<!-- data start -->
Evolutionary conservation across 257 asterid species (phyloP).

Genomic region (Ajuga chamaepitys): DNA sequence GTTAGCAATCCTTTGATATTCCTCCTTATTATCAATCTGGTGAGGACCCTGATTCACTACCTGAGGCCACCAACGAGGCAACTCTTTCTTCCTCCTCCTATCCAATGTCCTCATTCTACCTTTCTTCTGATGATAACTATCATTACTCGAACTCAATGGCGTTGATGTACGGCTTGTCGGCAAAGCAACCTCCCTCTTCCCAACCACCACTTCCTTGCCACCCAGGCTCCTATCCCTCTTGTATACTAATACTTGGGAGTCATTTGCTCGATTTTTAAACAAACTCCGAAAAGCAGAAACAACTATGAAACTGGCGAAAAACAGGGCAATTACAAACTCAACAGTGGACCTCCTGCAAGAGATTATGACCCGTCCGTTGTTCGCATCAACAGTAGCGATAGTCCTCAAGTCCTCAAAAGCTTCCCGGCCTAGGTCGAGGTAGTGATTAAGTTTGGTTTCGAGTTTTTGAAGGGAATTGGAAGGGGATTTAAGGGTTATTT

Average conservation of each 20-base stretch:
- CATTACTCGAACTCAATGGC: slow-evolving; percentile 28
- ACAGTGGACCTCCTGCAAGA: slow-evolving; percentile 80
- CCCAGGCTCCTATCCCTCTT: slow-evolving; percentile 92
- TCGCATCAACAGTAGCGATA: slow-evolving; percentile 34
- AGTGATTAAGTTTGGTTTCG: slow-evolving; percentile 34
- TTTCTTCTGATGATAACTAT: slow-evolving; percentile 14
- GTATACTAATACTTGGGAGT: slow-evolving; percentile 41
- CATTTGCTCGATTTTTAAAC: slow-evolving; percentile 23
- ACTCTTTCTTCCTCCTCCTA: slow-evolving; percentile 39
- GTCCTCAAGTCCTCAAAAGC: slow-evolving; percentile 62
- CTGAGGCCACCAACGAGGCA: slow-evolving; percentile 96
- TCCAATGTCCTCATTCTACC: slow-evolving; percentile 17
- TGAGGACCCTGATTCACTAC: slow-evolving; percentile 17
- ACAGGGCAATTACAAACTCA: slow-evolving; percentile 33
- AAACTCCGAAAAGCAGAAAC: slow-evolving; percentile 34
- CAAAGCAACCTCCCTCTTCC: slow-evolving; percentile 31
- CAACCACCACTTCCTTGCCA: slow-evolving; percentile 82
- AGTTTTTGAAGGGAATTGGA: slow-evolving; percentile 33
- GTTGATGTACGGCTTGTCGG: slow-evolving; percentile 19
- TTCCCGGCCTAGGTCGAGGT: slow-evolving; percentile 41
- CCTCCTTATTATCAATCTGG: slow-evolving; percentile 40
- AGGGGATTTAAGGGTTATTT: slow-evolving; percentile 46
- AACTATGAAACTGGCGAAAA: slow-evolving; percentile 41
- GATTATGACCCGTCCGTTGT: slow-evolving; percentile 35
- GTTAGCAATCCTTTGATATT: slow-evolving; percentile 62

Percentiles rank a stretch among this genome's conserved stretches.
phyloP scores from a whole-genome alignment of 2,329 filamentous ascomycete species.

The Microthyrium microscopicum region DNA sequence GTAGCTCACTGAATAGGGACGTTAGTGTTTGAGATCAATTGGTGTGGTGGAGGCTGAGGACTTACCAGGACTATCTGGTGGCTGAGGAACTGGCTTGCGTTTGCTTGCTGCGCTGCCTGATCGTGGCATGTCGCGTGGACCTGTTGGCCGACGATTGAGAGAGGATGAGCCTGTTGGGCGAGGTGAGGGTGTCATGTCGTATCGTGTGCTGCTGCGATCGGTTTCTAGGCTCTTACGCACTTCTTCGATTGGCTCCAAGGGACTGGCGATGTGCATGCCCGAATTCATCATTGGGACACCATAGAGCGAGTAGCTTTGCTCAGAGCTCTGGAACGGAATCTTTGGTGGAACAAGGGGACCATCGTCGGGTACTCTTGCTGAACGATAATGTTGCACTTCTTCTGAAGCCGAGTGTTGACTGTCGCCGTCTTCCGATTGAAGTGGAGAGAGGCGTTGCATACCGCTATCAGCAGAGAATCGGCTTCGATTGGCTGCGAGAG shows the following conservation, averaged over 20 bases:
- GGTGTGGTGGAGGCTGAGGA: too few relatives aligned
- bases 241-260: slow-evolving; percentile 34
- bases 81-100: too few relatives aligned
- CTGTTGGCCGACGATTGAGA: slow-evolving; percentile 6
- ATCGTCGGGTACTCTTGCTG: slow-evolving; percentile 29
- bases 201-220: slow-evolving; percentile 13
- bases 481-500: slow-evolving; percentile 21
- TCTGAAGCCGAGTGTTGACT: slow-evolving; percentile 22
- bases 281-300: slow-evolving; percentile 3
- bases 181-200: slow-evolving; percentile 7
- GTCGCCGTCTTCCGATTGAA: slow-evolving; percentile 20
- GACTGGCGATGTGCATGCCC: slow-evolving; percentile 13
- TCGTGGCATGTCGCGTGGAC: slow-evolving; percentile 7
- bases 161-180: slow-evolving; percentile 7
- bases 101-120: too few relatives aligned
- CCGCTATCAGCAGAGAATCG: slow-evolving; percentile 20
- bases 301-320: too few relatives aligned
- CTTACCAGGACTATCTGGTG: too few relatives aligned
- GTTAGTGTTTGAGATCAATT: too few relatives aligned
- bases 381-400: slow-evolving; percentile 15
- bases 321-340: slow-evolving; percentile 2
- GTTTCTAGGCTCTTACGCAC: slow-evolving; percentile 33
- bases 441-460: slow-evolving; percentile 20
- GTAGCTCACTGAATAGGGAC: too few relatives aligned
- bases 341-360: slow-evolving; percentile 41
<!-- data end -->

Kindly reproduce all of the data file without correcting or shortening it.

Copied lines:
Evolutionary conservation across 257 asterid species (phyloP).

Genomic region (Ajuga chamaepitys): DNA sequence GTTAGCAATCCTTTGATATTCCTCCTTATTATCAATCTGGTGAGGACCCTGATTCACTACCTGAGGCCACCAACGAGGCAACTCTTTCTTCCTCCTCCTATCCAATGTCCTCATTCTACCTTTCTTCTGATGATAACTATCATTACTCGAACTCAATGGCGTTGATGTACGGCTTGTCGGCAAAGCAACCTCCCTCTTCCCAACCACCACTTCCTTGCCACCCAGGCTCCTATCCCTCTTGTATACTAATACTTGGGAGTCATTTGCTCGATTTTTAAACAAACTCCGAAAAGCAGAAACAACTATGAAACTGGCGAAAAACAGGGCAATTACAAACTCAACAGTGGACCTCCTGCAAGAGATTATGACCCGTCCGTTGTTCGCATCAACAGTAGCGATAGTCCTCAAGTCCTCAAAAGCTTCCCGGCCTAGGTCGAGGTAGTGATTAAGTTTGGTTTCGAGTTTTTGAAGGGAATTGGAAGGGGATTTAAGGGTTATTT

Average conservation of each 20-base stretch:
- CATTACTCGAACTCAATGGC: slow-evolving; percentile 28
- ACAGTGGACCTCCTGCAAGA: slow-evolving; percentile 80
- CCCAGGCTCCTATCCCTCTT: slow-evolving; percentile 92
- TCGCATCAACAGTAGCGATA: slow-evolving; percentile 34
- AGTGATTAAGTTTGGTTTCG: slow-evolving; percentile 34
- TTTCTTCTGATGATAACTAT: slow-evolving; percentile 14
- GTATACTAATACTTGGGAGT: slow-evolving; percentile 41
- CATTTGCTCGATTTTTAAAC: slow-evolving; percentile 23
- ACTCTTTCTTCCTCCTCCTA: slow-evolving; percentile 39
- GTCCTCAAGTCCTCAAAAGC: slow-evolving; percentile 62
- CTGAGGCCACCAACGAGGCA: slow-evolving; percentile 96
- TCCAATGTCCTCATTCTACC: slow-evolving; percentile 17
- TGAGGACCCTGATTCACTAC: slow-evolving; percentile 17
- ACAGGGCAATTACAAACTCA: slow-evolving; percentile 33
- AAACTCCGAAAAGCAGAAAC: slow-evolving; percentile 34
- CAAAGCAACCTCCCTCTTCC: slow-evolving; percentile 31
- CAACCACCACTTCCTTGCCA: slow-evolving; percentile 82
- AGTTTTTGAAGGGAATTGGA: slow-evolving; percentile 33
- GTTGATGTACGGCTTGTCGG: slow-evolving; percentile 19
- TTCCCGGCCTAGGTCGAGGT: slow-evolving; percentile 41
- CCTCCTTATTATCAATCTGG: slow-evolving; percentile 40
- AGGGGATTTAAGGGTTATTT: slow-evolving; percentile 46
- AACTATGAAACTGGCGAAAA: slow-evolving; percentile 41
- GATTATGACCCGTCCGTTGT: slow-evolving; percentile 35
- GTTAGCAATCCTTTGATATT: slow-evolving; percentile 62

Percentiles rank a stretch among this genome's conserved stretches.
phyloP scores from a whole-genome alignment of 2,329 filamentous ascomycete species.

The Microthyrium microscopicum region DNA sequence GTAGCTCACTGAATAGGGACGTTAGTGTTTGAGATCAATTGGTGTGGTGGAGGCTGAGGACTTACCAGGACTATCTGGTGGCTGAGGAACTGGCTTGCGTTTGCTTGCTGCGCTGCCTGATCGTGGCATGTCGCGTGGACCTGTTGGCCGACGATTGAGAGAGGATGAGCCTGTTGGGCGAGGTGAGGGTGTCATGTCGTATCGTGTGCTGCTGCGATCGGTTTCTAGGCTCTTACGCACTTCTTCGATTGGCTCCAAGGGACTGGCGATGTGCATGCCCGAATTCATCATTGGGACACCATAGAGCGAGTAGCTTTGCTCAGAGCTCTGGAACGGAATCTTTGGTGGAACAAGGGGACCATCGTCGGGTACTCTTGCTGAACGATAATGTTGCACTTCTTCTGAAGCCGAGTGTTGACTGTCGCCGTCTTCCGATTGAAGTGGAGAGAGGCGTTGCATACCGCTATCAGCAGAGAATCGGCTTCGATTGGCTGCGAGAG shows the following conservation, averaged over 20 bases:
- GGTGTGGTGGAGGCTGAGGA: too few relatives aligned
- bases 241-260: slow-evolving; percentile 34
- bases 81-100: too few relatives aligned
- CTGTTGGCCGACGATTGAGA: slow-evolving; percentile 6
- ATCGTCGGGTACTCTTGCTG: slow-evolving; percentile 29
- bases 201-220: slow-evolving; percentile 13
- bases 481-500: slow-evolving; percentile 21
- TCTGAAGCCGAGTGTTGACT: slow-evolving; percentile 22
- bases 281-300: slow-evolving; percentile 3
- bases 181-200: slow-evolving; percentile 7
- GTCGCCGTCTTCCGATTGAA: slow-evolving; percentile 20
- GACTGGCGATGTGCATGCCC: slow-evolving; percentile 13
- TCGTGGCATGTCGCGTGGAC: slow-evolving; percentile 7
- bases 161-180: slow-evolving; percentile 7
- bases 101-120: too few relatives aligned
- CCGCTATCAGCAGAGAATCG: slow-evolving; percentile 20
- bases 301-320: too few relatives aligned
- CTTACCAGGACTATCTGGTG: too few relatives aligned
- GTTAGTGTTTGAGATCAATT: too few relatives aligned
- bases 381-400: slow-evolving; percentile 15
- bases 321-340: slow-evolving; percentile 2
- GTTTCTAGGCTCTTACGCAC: slow-evolving; percentile 33
- bases 441-460: slow-evolving; percentile 20
- GTAGCTCACTGAATAGGGAC: too few relatives aligned
- bases 341-360: slow-evolving; percentile 41